The Mauritius conundrum

In 2014, as we gather from press reports, the Labour Party and the LP-MMM alliance proposed to implement an overhead Metro Leger, running at decent speeds the 28 kms from Curepipe to Port-Louis mostly on “pilotis”, estimated to cost some US$ 850 m or Rs 24 billion. But both funding and details of assistance sought from India, stoutly opposed by the MSM, were kept in abeyance till after general elections which was lost by the LP-MMM alliance in circumstances we know.

Today the MSM, in a remarkable about-face of which politicians hold the secret, proposes a Metro Express, a double-track ground-level tramway, operating I believe on imported fuel. From the rather sketchy information being offered or extracted should we say, government estimated and budgeted costs are of Rs 21 billion for a half-stretch of 13 kms, which, if those figures are creditworthy, would bring the 28 km Curepipe-Port Louis Metro-tramway to between Rs 45 and 50 billion, or nearly twice the overhead Metro Leger figures mentioned in 2014.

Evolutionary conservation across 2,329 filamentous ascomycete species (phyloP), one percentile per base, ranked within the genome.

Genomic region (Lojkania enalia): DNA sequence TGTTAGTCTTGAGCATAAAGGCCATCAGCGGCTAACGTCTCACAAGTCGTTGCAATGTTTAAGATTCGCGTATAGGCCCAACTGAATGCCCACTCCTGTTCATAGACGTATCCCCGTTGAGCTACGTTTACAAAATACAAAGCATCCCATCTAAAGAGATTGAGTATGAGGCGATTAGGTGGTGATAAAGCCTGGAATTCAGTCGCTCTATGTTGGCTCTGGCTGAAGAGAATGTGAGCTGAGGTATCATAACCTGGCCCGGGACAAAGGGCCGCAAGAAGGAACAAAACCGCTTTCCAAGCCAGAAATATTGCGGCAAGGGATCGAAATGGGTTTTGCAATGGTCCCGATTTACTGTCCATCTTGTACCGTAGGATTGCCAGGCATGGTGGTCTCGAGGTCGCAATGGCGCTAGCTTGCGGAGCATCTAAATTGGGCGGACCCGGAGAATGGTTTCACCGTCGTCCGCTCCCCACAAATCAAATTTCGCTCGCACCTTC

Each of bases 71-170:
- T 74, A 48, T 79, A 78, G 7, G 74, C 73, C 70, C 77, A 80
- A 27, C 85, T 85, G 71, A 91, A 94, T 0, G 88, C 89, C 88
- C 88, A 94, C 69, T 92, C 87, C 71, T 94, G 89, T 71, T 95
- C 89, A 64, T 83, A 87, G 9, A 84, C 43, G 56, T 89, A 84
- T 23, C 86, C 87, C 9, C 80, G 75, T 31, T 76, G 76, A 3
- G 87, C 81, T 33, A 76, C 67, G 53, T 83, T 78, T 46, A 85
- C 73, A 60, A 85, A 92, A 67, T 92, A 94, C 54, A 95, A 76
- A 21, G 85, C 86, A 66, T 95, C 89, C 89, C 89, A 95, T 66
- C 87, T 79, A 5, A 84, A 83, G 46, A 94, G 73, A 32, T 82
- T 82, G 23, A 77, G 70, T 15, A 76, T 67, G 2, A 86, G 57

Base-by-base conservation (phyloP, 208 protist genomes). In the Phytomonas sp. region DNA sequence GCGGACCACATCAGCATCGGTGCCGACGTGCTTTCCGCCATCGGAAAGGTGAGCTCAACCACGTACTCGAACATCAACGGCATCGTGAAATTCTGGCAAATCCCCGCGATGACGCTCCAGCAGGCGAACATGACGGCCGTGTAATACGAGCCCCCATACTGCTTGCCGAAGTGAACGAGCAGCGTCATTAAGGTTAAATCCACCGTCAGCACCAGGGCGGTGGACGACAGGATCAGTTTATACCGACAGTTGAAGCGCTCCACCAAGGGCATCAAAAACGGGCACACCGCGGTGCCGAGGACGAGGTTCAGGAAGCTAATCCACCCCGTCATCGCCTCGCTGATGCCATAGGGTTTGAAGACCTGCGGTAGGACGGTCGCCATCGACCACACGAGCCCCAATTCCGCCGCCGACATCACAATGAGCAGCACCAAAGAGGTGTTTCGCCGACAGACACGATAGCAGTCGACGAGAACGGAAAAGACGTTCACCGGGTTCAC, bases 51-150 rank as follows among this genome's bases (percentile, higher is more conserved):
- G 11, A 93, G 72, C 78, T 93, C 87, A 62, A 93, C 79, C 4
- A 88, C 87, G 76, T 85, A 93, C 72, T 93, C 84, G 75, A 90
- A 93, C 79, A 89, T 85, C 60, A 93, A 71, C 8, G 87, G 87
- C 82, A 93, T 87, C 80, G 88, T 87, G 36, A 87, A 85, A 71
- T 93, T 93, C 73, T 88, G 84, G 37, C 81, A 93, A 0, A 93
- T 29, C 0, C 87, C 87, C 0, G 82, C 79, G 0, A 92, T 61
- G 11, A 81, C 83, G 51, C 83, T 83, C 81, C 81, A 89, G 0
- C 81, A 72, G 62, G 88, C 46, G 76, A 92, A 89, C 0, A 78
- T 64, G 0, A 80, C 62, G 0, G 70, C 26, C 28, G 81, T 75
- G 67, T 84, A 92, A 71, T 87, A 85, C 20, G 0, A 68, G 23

Out of this, it seems that some Rs 9-10 billion will be tapped from the Government of India generous grant, which would still leave the country a staggering bill of Rs 35-40 billion in US$ credit, to foot and provision for future capital and interest repayments. It is in effect double the highly mediatised Rs 17.7 billion announced by the MSM as the imperative ceiling for total Metro Express project costs. No explanation is as yet readily forthcoming on real costs of the 28 km stretch. Sign first, explain and justify after, seems to the government motto, a position which must seem eerily odd even to the Minister for Public Infrastructure!